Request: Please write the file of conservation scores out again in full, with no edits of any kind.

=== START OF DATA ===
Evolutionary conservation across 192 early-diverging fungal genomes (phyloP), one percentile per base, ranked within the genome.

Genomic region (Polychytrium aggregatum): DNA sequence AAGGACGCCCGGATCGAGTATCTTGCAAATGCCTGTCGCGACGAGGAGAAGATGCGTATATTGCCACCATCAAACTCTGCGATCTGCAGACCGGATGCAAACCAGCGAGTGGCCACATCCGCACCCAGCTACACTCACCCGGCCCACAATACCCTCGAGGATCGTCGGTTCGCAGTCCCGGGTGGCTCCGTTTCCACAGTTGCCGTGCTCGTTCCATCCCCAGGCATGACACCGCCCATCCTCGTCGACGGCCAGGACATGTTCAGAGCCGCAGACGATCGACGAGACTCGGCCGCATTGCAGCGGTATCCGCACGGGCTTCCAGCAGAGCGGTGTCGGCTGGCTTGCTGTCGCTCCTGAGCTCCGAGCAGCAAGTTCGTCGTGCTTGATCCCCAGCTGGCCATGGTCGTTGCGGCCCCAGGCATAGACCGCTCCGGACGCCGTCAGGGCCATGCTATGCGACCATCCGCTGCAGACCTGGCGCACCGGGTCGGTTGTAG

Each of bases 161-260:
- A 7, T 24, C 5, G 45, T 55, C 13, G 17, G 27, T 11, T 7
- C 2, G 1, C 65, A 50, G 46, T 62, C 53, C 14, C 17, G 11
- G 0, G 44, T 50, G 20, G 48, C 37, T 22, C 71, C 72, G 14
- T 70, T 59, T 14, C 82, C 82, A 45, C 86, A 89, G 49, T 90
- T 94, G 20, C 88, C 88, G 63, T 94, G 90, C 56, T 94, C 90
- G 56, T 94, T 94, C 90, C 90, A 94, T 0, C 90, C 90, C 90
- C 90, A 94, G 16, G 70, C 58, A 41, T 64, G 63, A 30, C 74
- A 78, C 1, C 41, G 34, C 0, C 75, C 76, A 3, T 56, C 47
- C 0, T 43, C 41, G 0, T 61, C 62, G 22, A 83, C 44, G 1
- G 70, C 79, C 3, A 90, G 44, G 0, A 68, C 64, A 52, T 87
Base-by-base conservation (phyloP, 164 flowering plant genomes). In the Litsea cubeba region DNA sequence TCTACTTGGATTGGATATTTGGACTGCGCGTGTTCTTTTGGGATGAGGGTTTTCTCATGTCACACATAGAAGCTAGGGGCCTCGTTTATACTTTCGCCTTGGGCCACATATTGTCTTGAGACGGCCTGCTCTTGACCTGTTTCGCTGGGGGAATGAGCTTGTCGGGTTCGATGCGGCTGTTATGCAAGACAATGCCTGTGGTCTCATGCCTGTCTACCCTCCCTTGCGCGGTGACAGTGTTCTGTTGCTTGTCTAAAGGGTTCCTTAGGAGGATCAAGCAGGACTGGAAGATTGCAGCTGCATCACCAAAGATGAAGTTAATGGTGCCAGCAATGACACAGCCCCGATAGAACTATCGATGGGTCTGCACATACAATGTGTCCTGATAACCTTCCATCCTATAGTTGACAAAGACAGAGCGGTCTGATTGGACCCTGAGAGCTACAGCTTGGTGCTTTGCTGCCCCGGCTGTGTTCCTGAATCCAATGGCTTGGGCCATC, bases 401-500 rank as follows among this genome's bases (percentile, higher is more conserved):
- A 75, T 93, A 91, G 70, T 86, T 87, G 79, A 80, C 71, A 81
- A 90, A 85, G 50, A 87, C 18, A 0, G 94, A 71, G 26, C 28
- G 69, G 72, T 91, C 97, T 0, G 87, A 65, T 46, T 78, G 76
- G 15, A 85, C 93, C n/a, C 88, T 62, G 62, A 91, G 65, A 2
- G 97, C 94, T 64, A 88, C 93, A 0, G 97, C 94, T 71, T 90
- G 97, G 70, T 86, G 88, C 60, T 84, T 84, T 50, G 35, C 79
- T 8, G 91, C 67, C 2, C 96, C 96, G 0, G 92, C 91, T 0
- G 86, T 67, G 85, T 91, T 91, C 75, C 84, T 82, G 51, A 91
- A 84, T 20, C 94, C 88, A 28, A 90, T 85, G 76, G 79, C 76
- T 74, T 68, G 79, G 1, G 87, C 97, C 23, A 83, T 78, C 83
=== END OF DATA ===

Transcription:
Evolutionary conservation across 192 early-diverging fungal genomes (phyloP), one percentile per base, ranked within the genome.

Genomic region (Polychytrium aggregatum): DNA sequence AAGGACGCCCGGATCGAGTATCTTGCAAATGCCTGTCGCGACGAGGAGAAGATGCGTATATTGCCACCATCAAACTCTGCGATCTGCAGACCGGATGCAAACCAGCGAGTGGCCACATCCGCACCCAGCTACACTCACCCGGCCCACAATACCCTCGAGGATCGTCGGTTCGCAGTCCCGGGTGGCTCCGTTTCCACAGTTGCCGTGCTCGTTCCATCCCCAGGCATGACACCGCCCATCCTCGTCGACGGCCAGGACATGTTCAGAGCCGCAGACGATCGACGAGACTCGGCCGCATTGCAGCGGTATCCGCACGGGCTTCCAGCAGAGCGGTGTCGGCTGGCTTGCTGTCGCTCCTGAGCTCCGAGCAGCAAGTTCGTCGTGCTTGATCCCCAGCTGGCCATGGTCGTTGCGGCCCCAGGCATAGACCGCTCCGGACGCCGTCAGGGCCATGCTATGCGACCATCCGCTGCAGACCTGGCGCACCGGGTCGGTTGTAG

Each of bases 161-260:
- A 7, T 24, C 5, G 45, T 55, C 13, G 17, G 27, T 11, T 7
- C 2, G 1, C 65, A 50, G 46, T 62, C 53, C 14, C 17, G 11
- G 0, G 44, T 50, G 20, G 48, C 37, T 22, C 71, C 72, G 14
- T 70, T 59, T 14, C 82, C 82, A 45, C 86, A 89, G 49, T 90
- T 94, G 20, C 88, C 88, G 63, T 94, G 90, C 56, T 94, C 90
- G 56, T 94, T 94, C 90, C 90, A 94, T 0, C 90, C 90, C 90
- C 90, A 94, G 16, G 70, C 58, A 41, T 64, G 63, A 30, C 74
- A 78, C 1, C 41, G 34, C 0, C 75, C 76, A 3, T 56, C 47
- C 0, T 43, C 41, G 0, T 61, C 62, G 22, A 83, C 44, G 1
- G 70, C 79, C 3, A 90, G 44, G 0, A 68, C 64, A 52, T 87
Base-by-base conservation (phyloP, 164 flowering plant genomes). In the Litsea cubeba region DNA sequence TCTACTTGGATTGGATATTTGGACTGCGCGTGTTCTTTTGGGATGAGGGTTTTCTCATGTCACACATAGAAGCTAGGGGCCTCGTTTATACTTTCGCCTTGGGCCACATATTGTCTTGAGACGGCCTGCTCTTGACCTGTTTCGCTGGGGGAATGAGCTTGTCGGGTTCGATGCGGCTGTTATGCAAGACAATGCCTGTGGTCTCATGCCTGTCTACCCTCCCTTGCGCGGTGACAGTGTTCTGTTGCTTGTCTAAAGGGTTCCTTAGGAGGATCAAGCAGGACTGGAAGATTGCAGCTGCATCACCAAAGATGAAGTTAATGGTGCCAGCAATGACACAGCCCCGATAGAACTATCGATGGGTCTGCACATACAATGTGTCCTGATAACCTTCCATCCTATAGTTGACAAAGACAGAGCGGTCTGATTGGACCCTGAGAGCTACAGCTTGGTGCTTTGCTGCCCCGGCTGTGTTCCTGAATCCAATGGCTTGGGCCATC, bases 401-500 rank as follows among this genome's bases (percentile, higher is more conserved):
- A 75, T 93, A 91, G 70, T 86, T 87, G 79, A 80, C 71, A 81
- A 90, A 85, G 50, A 87, C 18, A 0, G 94, A 71, G 26, C 28
- G 69, G 72, T 91, C 97, T 0, G 87, A 65, T 46, T 78, G 76
- G 15, A 85, C 93, C n/a, C 88, T 62, G 62, A 91, G 65, A 2
- G 97, C 94, T 64, A 88, C 93, A 0, G 97, C 94, T 71, T 90
- G 97, G 70, T 86, G 88, C 60, T 84, T 84, T 50, G 35, C 79
- T 8, G 91, C 67, C 2, C 96, C 96, G 0, G 92, C 91, T 0
- G 86, T 67, G 85, T 91, T 91, C 75, C 84, T 82, G 51, A 91
- A 84, T 20, C 94, C 88, A 28, A 90, T 85, G 76, G 79, C 76
- T 74, T 68, G 79, G 1, G 87, C 97, C 23, A 83, T 78, C 83